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Miller 1Sydney MillerBrenda PenningtonAncient World History Friday, April 26th, 2019The Greco- Persian WarThe conflict between Greece and Persia will go down as one of the most well known in European history. (Green) Greece was a gold mine for power and trade that many empires wanted to conquer, and it was at this time that the Persian Empire was one of the largest empires,that set their eyes on Europe as their next conquer. It wasn’t until 499 B.C. when the Greek city state Ionia, that had been conquered by Persian leader Cyrus the Great, rebelled from Persian rule that the conflicts between the two empires turned into what would later be known as the Greco- Persian War. The war consisted of two main invasions and numerous battles from 429 B.C. to 449 B.C. The first invasion being led by Darius and the second invasion being led by Xerxes, Darius’s oldest son. This war was a turning point in history, that also had a lasting effect on both empires. During this time Persia was one of the largest empires, expanding from Asia Minor to present day Afghanistan and into Egypt and Mesopotamia. It was under the rule of the third Persian king, Darius, that Persia was expanding into Europe with their first conquer being the Greek city state of Ionia. Darius thought this would be the beginning of their expansion into Europe but instead Ionia was hard to control and instead revolted. The exiled tyrant of Miletus, Arisagoras, ordered the Persian revolt not knowing it would lead to five years of several bloody wars. (Debattista) When Ionia revolted, they seeked alliance from other Greek city states. Although Sparta refused to ally with them, Athens promised to send 20 ships, and Eretria sent five ships. (Debattista) Darius was furious with Athens for their alliance with Ionia and wanted to punish them for their support and burn the city to the ground. The Battle of Marathon fought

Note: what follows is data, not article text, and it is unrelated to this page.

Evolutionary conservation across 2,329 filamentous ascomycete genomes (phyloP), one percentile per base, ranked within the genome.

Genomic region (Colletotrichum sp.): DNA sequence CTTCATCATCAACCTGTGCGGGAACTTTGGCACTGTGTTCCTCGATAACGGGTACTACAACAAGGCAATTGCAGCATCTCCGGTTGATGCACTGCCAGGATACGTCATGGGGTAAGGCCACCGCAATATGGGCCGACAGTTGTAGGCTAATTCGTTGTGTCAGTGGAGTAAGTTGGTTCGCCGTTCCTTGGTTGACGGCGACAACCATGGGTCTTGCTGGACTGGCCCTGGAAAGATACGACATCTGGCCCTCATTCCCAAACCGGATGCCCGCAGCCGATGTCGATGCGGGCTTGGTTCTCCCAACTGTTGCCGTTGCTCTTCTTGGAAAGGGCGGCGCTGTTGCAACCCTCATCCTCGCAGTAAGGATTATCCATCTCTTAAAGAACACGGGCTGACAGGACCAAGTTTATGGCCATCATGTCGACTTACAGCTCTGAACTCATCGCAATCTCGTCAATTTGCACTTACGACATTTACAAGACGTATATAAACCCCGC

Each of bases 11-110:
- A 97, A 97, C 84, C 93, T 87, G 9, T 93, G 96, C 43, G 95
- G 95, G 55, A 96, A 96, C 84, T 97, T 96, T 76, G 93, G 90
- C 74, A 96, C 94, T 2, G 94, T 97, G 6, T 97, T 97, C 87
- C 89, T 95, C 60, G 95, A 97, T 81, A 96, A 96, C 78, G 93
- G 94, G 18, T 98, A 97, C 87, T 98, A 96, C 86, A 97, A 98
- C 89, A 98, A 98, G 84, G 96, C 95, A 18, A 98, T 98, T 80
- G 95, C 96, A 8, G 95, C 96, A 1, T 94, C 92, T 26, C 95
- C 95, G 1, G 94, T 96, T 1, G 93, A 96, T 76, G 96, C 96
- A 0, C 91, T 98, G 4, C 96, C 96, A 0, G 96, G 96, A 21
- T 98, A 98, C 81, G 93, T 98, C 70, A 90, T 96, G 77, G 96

Miller 2on the Marathon plain in 490 B.C. marked the start of the Greco- Persian War. Datis, the Persian commander, led the 90,000 strong Persian army to battle, meanwhile the Greek forces made up of a total of 10,000- 20,000 men, mostly made up of Athenian forces. (Cartwright) The Persians yet outnumbered were still confident. They were able to weaken the Greek center back, yet the Greeks were got the upper hand on both flank sides pushing them back to their ships. The Persians tactics had failed, and their cavalry was useless. As the Persian army flee back to their ships the battle continued and the Greeks were able to capture seven Persian ships. (Cartwright)